How long does it take to switch home loans?

The steps involved in refinancing generally go something like this:

  1. Get your information together – source documents proving your income, expenses, assets and liabilities.
  2. Complete the lender’s application form and await approval.
  3. Your property may need to be valued, which could take a little extra time.
  4. Once your application is approved, the new lender will contact your current lender about discharging your current loan
  5. On the settlement date, your old lender will pay out your old loan, and you’ll start making repayments with your new lender.

In most cases, the entire refinancing process could take anywhere from two to six weeks from start to finish, depending on the complexity of the loan and the lenders involved. In a few cases, It may be possible to refinance in as little as three days, though this may mean paying the lender’s Titles Insurance to help cover their risk that there could be problems transferring the property’s title from one lender to another.

What if you have bank accounts or credit cards packaged with your home loan?

If your original home loan was a package deal that came with other financial products, such as a bank account or credit card, these products may not also switch to a new lender when you refinance your home loan. You may have the option to switch your mortgage to another lender but keep your transaction account and credit card with the original bank, though splitting the package may mean missing out on discounted rates, fees or other benefits.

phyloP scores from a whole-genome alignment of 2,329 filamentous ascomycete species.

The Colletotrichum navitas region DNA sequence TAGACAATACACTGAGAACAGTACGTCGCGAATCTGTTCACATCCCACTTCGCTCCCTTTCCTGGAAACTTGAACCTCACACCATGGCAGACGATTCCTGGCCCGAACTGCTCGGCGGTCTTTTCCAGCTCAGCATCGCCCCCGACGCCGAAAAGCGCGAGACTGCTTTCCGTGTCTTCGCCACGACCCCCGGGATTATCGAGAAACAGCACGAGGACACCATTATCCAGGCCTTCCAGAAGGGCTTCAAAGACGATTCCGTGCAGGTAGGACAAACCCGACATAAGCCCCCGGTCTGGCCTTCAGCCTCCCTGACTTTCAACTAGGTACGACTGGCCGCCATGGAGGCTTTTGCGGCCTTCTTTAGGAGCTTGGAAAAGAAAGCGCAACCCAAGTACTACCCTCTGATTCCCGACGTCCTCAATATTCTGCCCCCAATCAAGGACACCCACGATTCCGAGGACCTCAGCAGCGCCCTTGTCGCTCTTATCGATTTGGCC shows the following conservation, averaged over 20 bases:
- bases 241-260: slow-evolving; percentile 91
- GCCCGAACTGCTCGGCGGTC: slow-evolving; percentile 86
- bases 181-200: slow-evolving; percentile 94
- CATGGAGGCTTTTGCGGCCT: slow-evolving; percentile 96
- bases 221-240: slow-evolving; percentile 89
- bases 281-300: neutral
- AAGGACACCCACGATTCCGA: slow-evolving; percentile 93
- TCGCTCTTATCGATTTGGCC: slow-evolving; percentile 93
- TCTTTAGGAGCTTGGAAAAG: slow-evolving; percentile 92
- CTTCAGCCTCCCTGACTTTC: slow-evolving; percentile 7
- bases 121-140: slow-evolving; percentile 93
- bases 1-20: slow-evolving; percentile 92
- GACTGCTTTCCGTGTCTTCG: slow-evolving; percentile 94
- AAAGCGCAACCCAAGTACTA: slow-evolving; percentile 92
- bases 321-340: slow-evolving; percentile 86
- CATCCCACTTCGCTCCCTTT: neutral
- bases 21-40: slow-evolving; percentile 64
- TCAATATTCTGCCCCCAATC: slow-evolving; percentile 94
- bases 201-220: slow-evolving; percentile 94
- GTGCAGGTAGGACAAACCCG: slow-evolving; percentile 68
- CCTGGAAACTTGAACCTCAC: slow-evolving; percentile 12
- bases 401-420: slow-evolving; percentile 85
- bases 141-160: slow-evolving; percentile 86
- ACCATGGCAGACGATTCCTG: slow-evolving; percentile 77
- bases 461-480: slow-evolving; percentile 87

If you also want to switch your bank account and credit card when you switch home loans, this can often be arranged as part of the process. It shouldn’t add a lot of extra time to the refinancing process, though there may be some extra forms to fill out and calls or branch visits to make to ensure that your funds and balances are properly transferred. Switching credit cards may take a little longer, as the lender may need to conduct a credit check as part of the process.

Is refinancing worth it?

Even if refinancing still sounds like a lot of effort and hassle, you may find that the rewards can be worthwhile. As well as potential interest savings, you could benefit from cashback and access to useful features and benefits from your new lender.

One way to potentially make the refinancing process a little simpler is to contact a mortgage broker. These home loans experts know refinancing inside and out, and can take care of a lot of the paperwork and liaising with lenders on your behalf. Plus, since most brokers in Australia are paid commissions by lenders, contacting one for help is often absolutely free.

Did you find this helpful? Why not share this article?

This article was reviewed by Personal Finance Editor Alex Ritchie before it was published as part of RateCity's Fact Check process.



Related articles